Less than a year after a court-ordered stay at a state mental hospital, David Otto Gluth Jr. went gun shopping.The article goes on to explain that although the federal law is clear, the practice in gun-friendly Alabama is to report only those mental patience that have had a history of gun misuse. I'm sure the NRA and gun-rights advocates support this.
His involuntary commitment in 2008 to Searcy Hospital in Mount Vernon made him ineligible under federal law to have a gun.
The instant background check run by the Bass Pro Shops store in Spanish Fort failed to flag Gluth, however, because Alabama reports only a tiny fraction of mental health commitments to a national database.
Gluth walked out of the sporting goods store Oct. 19 with a shotgun, a rifle and a pistol.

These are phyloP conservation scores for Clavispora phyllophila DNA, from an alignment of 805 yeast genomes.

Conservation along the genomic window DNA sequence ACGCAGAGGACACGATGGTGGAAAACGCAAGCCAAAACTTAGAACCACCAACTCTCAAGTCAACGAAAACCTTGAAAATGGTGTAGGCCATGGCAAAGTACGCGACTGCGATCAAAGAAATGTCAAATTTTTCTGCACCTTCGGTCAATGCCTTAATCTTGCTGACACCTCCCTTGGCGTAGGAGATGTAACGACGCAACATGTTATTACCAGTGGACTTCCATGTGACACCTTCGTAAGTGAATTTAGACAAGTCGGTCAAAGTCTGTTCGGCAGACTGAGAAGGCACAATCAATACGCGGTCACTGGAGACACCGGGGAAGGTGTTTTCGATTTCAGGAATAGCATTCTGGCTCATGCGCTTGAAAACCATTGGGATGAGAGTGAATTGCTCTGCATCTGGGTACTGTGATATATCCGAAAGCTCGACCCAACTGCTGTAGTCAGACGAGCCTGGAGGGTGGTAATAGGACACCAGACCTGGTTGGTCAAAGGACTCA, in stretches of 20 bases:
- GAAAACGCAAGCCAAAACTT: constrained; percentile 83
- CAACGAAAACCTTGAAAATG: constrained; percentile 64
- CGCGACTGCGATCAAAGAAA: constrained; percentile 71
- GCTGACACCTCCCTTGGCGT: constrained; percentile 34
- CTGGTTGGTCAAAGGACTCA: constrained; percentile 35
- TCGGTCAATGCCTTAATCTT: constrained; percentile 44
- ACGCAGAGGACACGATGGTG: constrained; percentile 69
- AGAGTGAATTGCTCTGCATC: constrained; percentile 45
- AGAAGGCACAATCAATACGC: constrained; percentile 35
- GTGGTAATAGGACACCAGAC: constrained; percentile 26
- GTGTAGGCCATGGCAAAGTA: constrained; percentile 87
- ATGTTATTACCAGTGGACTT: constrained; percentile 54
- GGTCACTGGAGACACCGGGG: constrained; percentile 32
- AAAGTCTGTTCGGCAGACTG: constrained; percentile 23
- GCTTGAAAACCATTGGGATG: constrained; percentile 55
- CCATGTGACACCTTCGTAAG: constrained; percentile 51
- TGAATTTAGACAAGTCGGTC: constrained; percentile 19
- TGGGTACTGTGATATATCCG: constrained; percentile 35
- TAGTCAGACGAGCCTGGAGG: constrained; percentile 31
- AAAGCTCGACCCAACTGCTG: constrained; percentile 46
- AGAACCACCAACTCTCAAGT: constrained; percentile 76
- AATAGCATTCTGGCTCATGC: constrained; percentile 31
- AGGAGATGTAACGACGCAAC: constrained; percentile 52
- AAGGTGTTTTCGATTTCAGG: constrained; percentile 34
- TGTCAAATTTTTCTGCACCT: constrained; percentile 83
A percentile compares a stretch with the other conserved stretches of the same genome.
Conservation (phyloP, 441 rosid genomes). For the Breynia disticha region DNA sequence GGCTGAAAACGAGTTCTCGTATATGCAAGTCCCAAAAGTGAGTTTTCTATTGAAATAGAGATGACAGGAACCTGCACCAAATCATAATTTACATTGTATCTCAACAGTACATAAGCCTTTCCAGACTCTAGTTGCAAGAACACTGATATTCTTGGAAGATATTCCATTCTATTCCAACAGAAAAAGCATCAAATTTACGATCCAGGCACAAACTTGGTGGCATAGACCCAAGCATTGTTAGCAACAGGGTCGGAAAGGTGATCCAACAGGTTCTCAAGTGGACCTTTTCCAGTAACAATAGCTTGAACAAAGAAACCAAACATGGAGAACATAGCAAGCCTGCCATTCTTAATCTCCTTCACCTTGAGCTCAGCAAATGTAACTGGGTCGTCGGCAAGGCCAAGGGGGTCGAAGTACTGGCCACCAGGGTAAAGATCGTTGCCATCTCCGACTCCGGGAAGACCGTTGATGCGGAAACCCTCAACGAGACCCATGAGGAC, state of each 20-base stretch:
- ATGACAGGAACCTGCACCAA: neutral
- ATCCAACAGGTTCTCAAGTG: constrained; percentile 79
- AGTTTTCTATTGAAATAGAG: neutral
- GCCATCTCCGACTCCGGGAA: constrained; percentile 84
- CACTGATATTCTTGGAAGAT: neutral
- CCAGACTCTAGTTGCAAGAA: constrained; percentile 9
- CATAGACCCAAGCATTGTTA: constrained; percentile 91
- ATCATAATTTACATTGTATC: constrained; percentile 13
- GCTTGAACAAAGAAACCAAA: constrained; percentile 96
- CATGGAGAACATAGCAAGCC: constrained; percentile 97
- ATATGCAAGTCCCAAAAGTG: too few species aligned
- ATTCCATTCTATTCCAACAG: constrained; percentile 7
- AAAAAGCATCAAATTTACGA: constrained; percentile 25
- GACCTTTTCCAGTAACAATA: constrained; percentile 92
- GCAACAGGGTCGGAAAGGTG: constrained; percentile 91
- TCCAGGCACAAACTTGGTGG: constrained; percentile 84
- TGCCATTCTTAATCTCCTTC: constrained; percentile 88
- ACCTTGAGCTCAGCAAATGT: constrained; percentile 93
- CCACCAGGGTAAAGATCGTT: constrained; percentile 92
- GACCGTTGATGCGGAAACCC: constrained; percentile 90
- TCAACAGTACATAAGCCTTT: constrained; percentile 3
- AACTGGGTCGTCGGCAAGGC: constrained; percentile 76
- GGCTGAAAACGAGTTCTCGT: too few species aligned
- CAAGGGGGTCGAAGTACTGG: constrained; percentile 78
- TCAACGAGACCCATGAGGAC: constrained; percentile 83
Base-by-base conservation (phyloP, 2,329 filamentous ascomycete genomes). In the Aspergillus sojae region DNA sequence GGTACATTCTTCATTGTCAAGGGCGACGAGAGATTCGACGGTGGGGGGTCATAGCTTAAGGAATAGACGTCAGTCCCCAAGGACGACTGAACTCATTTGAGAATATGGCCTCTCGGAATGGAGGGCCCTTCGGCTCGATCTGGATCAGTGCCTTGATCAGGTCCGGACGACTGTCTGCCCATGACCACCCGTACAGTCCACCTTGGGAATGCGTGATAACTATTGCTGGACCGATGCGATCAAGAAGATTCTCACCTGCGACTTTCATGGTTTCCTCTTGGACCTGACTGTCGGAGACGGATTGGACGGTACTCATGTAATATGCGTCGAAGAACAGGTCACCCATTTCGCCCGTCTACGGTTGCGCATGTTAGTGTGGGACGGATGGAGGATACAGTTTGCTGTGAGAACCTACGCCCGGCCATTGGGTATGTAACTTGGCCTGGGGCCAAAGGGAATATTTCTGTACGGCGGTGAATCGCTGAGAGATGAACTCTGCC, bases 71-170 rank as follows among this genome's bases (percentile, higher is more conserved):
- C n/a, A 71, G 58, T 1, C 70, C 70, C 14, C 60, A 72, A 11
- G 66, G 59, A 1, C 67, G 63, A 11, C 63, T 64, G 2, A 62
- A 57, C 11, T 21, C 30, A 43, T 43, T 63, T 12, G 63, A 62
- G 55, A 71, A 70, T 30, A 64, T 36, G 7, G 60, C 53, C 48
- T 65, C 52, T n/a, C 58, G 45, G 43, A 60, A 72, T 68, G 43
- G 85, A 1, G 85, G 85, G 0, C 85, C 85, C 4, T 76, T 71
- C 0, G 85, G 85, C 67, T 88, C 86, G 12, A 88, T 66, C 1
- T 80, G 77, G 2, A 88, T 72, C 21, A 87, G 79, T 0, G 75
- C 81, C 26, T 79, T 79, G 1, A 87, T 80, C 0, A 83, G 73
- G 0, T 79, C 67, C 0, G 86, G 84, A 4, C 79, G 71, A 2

Federal authorities and gun control advocates contend that thousands of potentially unstable mental patients have easy access to guns because Alabama's reporting law is so narrow.
Gluth, 42, graduated from the U.S. Military Academy at West Point and served 18 years in the Army, rising to the rank of major.
He was treated for post-traumatic stress disorder at the Walter Reed Army Medical Center, and a psychiatrist who attended to him at the AltaPointe Health System in Mobile wrote that Gluth might suffer from bipolar disorder with psychotic features, narcissistic personality traits and a "psychotic disorder not otherwise specified."
What's your opinion? Should Maj. Gluth get a pass because he'd graduated from West Point? There's no information about his military record, but what if he'd been a bona fide war hero? Would that make a difference? Or should all mental patience who've been involuntarily committed forfeit their right to own guns?
What do you think? Please leave a comment.